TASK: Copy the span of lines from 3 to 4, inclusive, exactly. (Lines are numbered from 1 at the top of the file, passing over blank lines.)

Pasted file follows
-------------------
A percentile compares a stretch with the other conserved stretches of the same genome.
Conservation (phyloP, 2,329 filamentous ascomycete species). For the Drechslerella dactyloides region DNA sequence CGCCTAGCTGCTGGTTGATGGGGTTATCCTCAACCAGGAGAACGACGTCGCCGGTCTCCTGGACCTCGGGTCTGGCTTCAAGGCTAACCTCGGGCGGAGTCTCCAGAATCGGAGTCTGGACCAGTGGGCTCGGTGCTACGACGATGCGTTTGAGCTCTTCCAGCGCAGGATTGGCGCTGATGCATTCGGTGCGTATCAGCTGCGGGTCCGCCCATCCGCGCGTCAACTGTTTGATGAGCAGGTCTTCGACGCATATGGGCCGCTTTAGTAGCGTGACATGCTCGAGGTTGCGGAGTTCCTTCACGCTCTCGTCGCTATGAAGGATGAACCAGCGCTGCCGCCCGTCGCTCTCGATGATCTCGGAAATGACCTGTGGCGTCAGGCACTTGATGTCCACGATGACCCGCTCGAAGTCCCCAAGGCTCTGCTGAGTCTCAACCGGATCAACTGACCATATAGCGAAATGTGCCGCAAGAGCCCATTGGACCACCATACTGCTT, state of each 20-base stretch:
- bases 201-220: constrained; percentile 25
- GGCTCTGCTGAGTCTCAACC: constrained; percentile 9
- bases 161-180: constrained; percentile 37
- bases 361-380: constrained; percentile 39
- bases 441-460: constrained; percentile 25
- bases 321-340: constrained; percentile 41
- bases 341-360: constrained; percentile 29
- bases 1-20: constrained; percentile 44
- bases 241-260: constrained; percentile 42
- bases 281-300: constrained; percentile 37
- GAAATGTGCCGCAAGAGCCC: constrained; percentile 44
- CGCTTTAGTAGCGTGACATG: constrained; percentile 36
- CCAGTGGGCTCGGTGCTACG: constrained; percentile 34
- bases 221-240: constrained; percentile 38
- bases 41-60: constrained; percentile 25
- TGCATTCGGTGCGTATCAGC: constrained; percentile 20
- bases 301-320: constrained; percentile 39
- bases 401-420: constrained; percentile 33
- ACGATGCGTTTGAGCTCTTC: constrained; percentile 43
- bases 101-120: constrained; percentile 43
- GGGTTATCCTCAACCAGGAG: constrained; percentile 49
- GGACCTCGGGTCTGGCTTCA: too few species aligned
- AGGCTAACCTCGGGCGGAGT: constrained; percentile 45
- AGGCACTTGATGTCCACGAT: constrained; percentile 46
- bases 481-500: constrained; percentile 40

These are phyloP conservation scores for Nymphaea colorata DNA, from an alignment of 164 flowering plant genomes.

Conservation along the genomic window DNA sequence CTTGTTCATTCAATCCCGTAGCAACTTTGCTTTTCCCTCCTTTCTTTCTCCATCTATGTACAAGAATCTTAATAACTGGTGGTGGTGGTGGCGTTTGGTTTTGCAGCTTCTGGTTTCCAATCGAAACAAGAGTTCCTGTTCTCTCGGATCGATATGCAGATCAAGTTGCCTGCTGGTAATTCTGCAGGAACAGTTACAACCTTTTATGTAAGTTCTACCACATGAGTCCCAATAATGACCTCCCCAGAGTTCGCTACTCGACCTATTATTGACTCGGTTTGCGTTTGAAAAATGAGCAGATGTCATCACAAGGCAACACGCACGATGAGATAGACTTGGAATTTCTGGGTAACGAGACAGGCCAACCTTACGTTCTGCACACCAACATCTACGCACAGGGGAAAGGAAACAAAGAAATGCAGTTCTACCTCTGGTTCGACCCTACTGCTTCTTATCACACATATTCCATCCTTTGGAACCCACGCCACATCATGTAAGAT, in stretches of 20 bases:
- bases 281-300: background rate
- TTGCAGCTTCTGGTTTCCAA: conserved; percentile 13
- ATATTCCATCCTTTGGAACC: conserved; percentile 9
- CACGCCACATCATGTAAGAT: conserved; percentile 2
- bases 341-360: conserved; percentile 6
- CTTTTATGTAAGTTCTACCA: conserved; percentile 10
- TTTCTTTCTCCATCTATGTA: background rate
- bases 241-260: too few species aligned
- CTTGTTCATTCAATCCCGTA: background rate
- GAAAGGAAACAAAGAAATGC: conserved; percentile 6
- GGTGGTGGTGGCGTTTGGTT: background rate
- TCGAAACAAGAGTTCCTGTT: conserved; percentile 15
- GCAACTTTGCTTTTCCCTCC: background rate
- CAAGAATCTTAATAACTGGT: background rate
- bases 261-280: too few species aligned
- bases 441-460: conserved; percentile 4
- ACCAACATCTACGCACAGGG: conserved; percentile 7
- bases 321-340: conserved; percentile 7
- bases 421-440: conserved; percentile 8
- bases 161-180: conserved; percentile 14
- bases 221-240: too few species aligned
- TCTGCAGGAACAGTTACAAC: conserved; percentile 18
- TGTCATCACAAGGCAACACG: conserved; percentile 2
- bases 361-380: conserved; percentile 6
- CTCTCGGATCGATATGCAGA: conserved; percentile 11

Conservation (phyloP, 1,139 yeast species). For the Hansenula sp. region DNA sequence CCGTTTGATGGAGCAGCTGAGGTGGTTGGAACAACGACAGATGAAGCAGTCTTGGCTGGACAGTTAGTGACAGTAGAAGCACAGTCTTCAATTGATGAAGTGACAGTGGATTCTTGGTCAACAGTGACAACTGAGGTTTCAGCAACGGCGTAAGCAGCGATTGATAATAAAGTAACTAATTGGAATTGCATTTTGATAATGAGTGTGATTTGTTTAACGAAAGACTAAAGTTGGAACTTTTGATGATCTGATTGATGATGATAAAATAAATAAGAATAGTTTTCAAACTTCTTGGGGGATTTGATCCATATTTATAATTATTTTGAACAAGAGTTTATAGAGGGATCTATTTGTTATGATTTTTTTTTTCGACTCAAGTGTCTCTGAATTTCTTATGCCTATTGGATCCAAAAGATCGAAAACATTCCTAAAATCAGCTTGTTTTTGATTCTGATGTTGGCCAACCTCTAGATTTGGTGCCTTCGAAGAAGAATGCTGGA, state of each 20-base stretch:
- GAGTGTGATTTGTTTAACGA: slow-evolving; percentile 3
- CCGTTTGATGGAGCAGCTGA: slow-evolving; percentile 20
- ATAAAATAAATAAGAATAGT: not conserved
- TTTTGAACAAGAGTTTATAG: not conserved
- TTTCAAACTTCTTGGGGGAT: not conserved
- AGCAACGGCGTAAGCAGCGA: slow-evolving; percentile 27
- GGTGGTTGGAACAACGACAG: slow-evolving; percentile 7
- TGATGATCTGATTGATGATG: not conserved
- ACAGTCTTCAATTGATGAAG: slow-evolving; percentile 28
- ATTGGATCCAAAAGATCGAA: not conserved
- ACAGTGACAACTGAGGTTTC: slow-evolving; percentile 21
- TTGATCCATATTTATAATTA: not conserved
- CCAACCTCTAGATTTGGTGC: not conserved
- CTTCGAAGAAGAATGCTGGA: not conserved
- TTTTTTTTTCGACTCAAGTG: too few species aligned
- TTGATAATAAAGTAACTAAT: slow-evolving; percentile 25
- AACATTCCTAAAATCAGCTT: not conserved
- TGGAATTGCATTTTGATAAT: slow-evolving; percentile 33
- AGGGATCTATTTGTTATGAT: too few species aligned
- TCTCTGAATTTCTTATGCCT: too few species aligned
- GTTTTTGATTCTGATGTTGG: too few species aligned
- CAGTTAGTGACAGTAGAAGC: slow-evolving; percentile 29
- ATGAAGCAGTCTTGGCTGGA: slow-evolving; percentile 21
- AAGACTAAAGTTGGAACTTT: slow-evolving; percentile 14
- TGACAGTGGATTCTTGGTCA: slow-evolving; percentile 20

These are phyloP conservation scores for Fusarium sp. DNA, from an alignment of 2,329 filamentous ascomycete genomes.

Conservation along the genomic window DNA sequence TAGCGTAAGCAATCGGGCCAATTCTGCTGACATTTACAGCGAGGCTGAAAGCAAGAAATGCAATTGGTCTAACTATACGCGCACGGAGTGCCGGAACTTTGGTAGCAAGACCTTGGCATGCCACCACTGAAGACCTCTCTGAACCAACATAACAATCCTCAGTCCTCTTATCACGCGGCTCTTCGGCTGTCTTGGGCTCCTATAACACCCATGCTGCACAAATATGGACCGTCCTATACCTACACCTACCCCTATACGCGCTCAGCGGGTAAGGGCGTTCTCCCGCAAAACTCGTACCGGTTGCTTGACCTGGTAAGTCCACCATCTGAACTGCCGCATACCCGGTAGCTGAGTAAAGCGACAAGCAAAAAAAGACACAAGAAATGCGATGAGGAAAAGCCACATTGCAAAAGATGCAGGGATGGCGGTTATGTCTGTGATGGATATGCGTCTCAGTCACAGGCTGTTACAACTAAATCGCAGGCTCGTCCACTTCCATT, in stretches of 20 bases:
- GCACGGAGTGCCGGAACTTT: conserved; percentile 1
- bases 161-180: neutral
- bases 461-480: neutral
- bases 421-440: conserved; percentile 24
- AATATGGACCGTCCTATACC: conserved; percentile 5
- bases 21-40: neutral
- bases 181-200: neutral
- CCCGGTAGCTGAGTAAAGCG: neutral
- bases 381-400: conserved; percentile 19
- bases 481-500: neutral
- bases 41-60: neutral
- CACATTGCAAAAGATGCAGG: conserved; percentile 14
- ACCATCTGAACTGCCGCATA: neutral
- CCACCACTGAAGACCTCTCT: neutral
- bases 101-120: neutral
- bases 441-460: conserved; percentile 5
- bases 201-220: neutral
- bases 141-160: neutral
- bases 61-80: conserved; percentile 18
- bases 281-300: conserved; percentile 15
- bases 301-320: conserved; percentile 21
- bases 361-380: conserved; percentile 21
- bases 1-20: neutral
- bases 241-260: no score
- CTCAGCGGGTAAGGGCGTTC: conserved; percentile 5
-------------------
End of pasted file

- bases 201-220: constrained; percentile 25
- GGCTCTGCTGAGTCTCAACC: constrained; percentile 9